I decided to move as much as possible from the main webpage out to additional pages, leaving the main page a bit more "lean and mean." The only tool I've got for creating HTML is OpenOffice.org. At least, it's the only tool I understand sufficiently.
I really don't understand HTML much. I did get a couple books from the library a while back, but never found the time to read them -- and ended up with late fees, thinking eventually I'd get around to actually reading them. Odd thing, I used to be pretty good at most computer stuff. These days, though, all that seems to be well beyond me.
But, with what little I know, I managed to move a bunch of stuff off to little external pages, leaving a bit more "white space" on the main page. It's still not perfect, but it's better. And there's more I want to do. One thing I wish I had is an adequate graphic for the combined podcast feed, that contains both "Grizzly's Growls" and "Stories from the Hiber-Nation" episodes. I have IrfanView and Paint.Net, but I wasn't quite able to figure out how to even paste the two existing logos together, side-by-side.
I got my old Desktop machine working again, Windows 98SE, 30 Gig HD, 450 MHz processor. Doesn't run fast, but it's fine for my mail server. And I'm thinking I'll be turning it into a file server, too, and maybe a print server, and whatever else server-ish stuff that comes to mind. When I get my SATA card, assuming it works in that machine, I'll use that to run Spinrite on the failed laptop drive, for some rediculous period of time, till it's well and truly done. Might do all that and still get no data back. But hey, again assuming the SATA card works, Win98SE can handle up to two Terabyte harddrives. Fine for long-term storage and backups and whatnot.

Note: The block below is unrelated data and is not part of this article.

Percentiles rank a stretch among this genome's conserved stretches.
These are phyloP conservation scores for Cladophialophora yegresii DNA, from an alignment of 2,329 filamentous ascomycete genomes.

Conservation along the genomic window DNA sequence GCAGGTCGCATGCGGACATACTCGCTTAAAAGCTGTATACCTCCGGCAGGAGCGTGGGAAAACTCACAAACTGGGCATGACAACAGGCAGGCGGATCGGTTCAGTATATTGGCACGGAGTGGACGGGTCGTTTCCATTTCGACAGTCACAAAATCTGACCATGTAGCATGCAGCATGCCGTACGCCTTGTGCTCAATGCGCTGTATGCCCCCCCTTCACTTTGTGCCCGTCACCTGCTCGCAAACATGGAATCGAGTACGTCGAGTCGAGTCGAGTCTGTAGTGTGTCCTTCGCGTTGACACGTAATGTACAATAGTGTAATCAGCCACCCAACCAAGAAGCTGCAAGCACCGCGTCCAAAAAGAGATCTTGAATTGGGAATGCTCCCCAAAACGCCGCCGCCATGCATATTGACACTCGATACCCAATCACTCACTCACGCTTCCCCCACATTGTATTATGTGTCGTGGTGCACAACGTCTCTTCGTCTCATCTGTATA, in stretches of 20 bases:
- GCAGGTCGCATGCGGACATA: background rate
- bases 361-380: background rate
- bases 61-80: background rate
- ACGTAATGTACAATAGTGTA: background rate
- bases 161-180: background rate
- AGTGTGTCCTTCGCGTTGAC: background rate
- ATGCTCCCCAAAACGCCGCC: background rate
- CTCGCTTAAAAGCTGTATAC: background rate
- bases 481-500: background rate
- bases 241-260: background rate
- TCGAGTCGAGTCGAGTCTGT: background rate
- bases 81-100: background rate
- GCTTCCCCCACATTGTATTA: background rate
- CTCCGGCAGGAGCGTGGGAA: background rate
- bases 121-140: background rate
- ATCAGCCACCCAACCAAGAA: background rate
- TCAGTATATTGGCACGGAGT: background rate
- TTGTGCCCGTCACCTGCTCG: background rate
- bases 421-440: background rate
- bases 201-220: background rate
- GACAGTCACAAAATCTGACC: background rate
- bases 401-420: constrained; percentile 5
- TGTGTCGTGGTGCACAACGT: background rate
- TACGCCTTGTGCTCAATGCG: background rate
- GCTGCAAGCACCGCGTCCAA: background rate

That's what gets forgotten about old computers. They're not as fast as newer machines, and they're often quite slow running newer Stuff. But they are just as fast doing the old Stuff as they ever were. Assuming they're not broken, of course. And not only does it cost money to throw the things out, they usually end up in a landfill somewhere, and are rarely recycled. Leaving it in the basement isn't a productive use of either the machine or the space. So it makes sense to use it for what it does reasonably well.
And by the way, that doesn't just work for Windows machines. Got a fax machine? Want to get faxes without tying down your swell new machine to a phoneline, and without paying for one of those fax-to-email services? Look for a program called BGFax. Receives and prints faxes just fine, thanks. Can even be used (and I've done so) as the core of a digital document filing system. Just figure out a way of sorting out the various graphic files that are the received faxes.
BGFax runs in MS-DOS. So, yeah, there are ways of making reasonably practical use of even an old DOS machine. Or hey, even impractical use -- there are lots of quite fun games written for MS-DOS, (Doom, the original Tomb Raider, Stealth Fighter, F-16), and a beat-up old MS-DOS machine might be newer than the game you want to play, and thus blazingly fast for some of these games.
For that matter, talk to your local "Linux Geek." I still haven't quite managed to get my head around Linux, after several attempts. I've got a stack of Ubuntu CDs from a while back. But the folks that fiddle with such things tell me there are Linux versions to run on darn near anything, including, probably, that old piece-of-junk collecting dust in your basement.
There used to be a concept called "appropriate technology." The idea was, if you have a working system and set of hardware to do a particular job, you don't necessarily upgrade to the latest-and-greatest. You use the technology necessary to do the job. You could dig a hole with a backhoe, or you could just use a shovel. You could run everything on which you depend on one computer, or you could dedicate some older hardware to some of those tasks it'll handle just fine.
The first rule of the Intelligent Tinkerer is, "Save all the Parts."